Next cheapest is £4.45. One of my favourite films of recent years.
If a film begins with a suicide, chances are, it won't be the feel-good movie of the year. But WRISTCUTTERS: A LOVE STORY is surprisingly sweet and funny even as it proudly features a dark streak that lives up to its title. After a rough breakup, Zia (Patrick Fugit) decides to off himself by slashing open his wrists. Instead of waking up in heaven or hell, Zia arrives in a bland world that looks a lot like the one he just left, though with far less colour, life, and--obviously--happiness. In this afterlife reserved for suicides, no one can smile, and the sky is a starless void. But when Zia hears that his ex-girlfriend (Leslie Bibb) has killed herself and lives in his world, he sets out on a road trip to find her. Joined by Russian musician Eugene (Shea Whigham) and pretty hitchhiker Mikal (Shannyn Sossamon), Zia crosses the desolate landscape and encounters a variety of strange characters. With the help of Mikal, Zia realizes that maybe his ex-girlfriend isn't really what he's looking for.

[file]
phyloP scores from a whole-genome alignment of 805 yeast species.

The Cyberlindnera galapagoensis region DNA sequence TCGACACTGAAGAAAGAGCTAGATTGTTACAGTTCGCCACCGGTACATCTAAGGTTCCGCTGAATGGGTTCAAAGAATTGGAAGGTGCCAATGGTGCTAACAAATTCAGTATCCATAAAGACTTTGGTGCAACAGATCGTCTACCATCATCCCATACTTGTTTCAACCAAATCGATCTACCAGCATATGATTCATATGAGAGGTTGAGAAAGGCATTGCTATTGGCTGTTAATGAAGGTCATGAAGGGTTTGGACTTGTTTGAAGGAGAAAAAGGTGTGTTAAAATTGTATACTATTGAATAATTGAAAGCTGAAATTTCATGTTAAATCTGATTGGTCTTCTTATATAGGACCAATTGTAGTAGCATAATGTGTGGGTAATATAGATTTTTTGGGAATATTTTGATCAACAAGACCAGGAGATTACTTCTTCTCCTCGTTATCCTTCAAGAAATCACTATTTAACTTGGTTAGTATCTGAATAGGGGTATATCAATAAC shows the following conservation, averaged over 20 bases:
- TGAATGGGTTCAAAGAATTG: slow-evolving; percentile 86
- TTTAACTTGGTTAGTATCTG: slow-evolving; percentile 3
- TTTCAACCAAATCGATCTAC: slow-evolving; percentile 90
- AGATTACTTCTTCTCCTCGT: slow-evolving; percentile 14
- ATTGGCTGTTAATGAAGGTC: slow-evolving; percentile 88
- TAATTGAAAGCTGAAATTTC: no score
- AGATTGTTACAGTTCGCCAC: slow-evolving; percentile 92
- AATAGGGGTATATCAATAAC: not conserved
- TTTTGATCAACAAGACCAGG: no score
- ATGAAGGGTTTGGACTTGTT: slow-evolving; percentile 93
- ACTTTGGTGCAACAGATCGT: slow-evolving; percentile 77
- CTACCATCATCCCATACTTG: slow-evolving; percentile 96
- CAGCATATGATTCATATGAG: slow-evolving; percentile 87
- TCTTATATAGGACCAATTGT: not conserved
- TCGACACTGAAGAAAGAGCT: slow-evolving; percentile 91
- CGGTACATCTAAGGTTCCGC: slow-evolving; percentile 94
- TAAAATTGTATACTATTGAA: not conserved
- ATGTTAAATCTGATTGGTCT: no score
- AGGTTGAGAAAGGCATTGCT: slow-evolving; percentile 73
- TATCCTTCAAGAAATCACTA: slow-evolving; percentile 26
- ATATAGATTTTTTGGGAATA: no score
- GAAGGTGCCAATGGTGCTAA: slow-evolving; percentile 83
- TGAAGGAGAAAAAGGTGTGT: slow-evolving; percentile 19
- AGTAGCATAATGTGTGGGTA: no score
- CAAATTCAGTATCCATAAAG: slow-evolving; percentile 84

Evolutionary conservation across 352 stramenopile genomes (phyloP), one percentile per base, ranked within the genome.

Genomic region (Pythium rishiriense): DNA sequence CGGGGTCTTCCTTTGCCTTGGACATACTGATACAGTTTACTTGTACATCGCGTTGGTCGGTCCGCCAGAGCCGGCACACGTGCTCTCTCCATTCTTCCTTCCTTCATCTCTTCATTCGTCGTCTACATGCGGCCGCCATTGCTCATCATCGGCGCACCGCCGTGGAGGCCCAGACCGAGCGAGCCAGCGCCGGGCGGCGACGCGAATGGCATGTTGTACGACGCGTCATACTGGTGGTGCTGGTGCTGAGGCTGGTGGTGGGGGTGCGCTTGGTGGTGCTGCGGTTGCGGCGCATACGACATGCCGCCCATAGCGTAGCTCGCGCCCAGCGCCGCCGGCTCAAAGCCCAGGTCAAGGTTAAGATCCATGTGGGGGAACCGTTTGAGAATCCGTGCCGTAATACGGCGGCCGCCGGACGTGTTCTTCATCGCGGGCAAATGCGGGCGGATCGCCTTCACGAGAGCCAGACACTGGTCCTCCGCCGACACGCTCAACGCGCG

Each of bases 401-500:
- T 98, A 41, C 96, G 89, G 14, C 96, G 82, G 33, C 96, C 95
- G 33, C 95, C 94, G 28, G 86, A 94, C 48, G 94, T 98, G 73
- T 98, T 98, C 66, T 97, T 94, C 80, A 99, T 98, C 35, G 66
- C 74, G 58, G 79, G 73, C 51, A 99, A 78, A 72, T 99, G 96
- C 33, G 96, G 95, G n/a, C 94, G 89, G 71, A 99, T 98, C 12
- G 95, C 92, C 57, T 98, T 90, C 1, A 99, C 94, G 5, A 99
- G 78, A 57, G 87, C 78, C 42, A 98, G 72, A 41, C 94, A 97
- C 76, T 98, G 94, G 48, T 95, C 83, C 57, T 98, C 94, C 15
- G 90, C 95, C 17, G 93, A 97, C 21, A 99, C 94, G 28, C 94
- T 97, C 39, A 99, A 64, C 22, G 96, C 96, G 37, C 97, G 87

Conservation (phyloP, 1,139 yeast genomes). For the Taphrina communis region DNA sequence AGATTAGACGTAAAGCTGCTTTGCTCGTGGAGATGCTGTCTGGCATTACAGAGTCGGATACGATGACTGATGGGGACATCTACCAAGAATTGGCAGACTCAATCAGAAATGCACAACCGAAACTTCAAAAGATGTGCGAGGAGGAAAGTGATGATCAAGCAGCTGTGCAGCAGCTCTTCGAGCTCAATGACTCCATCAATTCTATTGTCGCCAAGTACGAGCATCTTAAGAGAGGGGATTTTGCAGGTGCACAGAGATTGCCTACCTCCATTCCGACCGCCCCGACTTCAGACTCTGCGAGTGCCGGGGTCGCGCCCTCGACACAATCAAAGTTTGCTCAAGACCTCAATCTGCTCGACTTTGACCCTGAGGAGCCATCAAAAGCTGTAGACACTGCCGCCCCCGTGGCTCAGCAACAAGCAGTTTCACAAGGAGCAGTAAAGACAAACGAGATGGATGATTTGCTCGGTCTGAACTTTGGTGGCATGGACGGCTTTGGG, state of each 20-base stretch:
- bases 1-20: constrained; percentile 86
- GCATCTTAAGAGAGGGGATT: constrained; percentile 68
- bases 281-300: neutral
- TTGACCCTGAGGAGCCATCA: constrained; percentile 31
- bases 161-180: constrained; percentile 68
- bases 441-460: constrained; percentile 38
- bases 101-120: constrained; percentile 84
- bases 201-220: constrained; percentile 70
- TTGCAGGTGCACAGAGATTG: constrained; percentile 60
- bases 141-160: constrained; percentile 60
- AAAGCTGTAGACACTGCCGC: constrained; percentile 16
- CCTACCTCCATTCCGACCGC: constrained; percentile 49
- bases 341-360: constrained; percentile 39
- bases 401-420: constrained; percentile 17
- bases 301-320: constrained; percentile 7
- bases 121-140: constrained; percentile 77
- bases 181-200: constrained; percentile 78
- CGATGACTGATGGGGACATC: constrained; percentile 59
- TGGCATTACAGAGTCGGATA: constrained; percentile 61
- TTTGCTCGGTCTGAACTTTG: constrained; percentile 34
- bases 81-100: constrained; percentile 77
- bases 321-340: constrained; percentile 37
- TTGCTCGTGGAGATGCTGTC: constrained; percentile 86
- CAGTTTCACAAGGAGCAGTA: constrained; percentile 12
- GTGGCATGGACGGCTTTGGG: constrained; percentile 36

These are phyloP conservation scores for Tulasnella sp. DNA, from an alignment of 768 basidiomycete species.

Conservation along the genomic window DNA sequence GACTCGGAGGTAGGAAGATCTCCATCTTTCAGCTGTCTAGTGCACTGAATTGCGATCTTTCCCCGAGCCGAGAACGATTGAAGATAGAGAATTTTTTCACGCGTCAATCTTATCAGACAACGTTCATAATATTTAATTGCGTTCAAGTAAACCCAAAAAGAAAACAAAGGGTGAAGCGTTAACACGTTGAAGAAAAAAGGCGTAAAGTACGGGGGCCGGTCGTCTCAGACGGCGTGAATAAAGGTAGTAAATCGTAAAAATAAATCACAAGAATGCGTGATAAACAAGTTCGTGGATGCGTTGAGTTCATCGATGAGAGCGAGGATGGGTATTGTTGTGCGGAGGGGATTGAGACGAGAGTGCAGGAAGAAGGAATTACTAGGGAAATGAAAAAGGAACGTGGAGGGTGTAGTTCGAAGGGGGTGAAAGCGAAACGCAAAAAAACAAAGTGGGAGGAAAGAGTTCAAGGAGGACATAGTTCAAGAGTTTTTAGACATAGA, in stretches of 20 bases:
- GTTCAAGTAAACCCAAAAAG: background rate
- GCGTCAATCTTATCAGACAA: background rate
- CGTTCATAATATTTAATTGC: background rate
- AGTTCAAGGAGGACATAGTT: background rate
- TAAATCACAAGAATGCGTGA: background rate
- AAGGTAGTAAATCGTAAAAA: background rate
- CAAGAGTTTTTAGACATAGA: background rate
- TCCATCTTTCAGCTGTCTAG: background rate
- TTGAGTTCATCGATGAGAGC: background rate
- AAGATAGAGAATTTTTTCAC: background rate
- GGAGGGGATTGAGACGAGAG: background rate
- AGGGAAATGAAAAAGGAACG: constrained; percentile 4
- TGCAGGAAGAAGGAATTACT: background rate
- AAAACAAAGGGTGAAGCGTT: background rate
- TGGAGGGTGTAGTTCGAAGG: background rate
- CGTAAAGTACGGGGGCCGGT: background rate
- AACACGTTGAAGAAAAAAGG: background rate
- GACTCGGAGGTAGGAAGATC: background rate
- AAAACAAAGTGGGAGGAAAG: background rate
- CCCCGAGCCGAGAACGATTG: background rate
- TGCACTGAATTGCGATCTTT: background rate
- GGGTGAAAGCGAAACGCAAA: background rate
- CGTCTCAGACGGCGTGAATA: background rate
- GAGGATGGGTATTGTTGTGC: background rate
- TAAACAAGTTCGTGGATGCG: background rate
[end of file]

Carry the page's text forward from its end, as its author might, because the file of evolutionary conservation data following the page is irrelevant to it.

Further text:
Most films don't stray from prescribed genres or simple plots, but this dark comedy from director Goran Dukic is audacious in its originality. Dukic adapted Etgar Keret's short story 'Kneller's Happy Campers' into a film that succeeds on every level. His cast, particularly Fugit and a brilliant Tom Waits in a supporting role, is worthy of the excellent material and blackly comic dialogue. Though it could be described as a romantic comedy, this film is far closer to ETERNAL SUNSHINE OF THE SPOTLESS MIND than SLEEPLESS IN SEATTLE. WRISTCUTTERS's soundtrack is also something to sing about with several infectious tracks from Gogol Bordello and a pitch-perfect score from Bobby Johnston.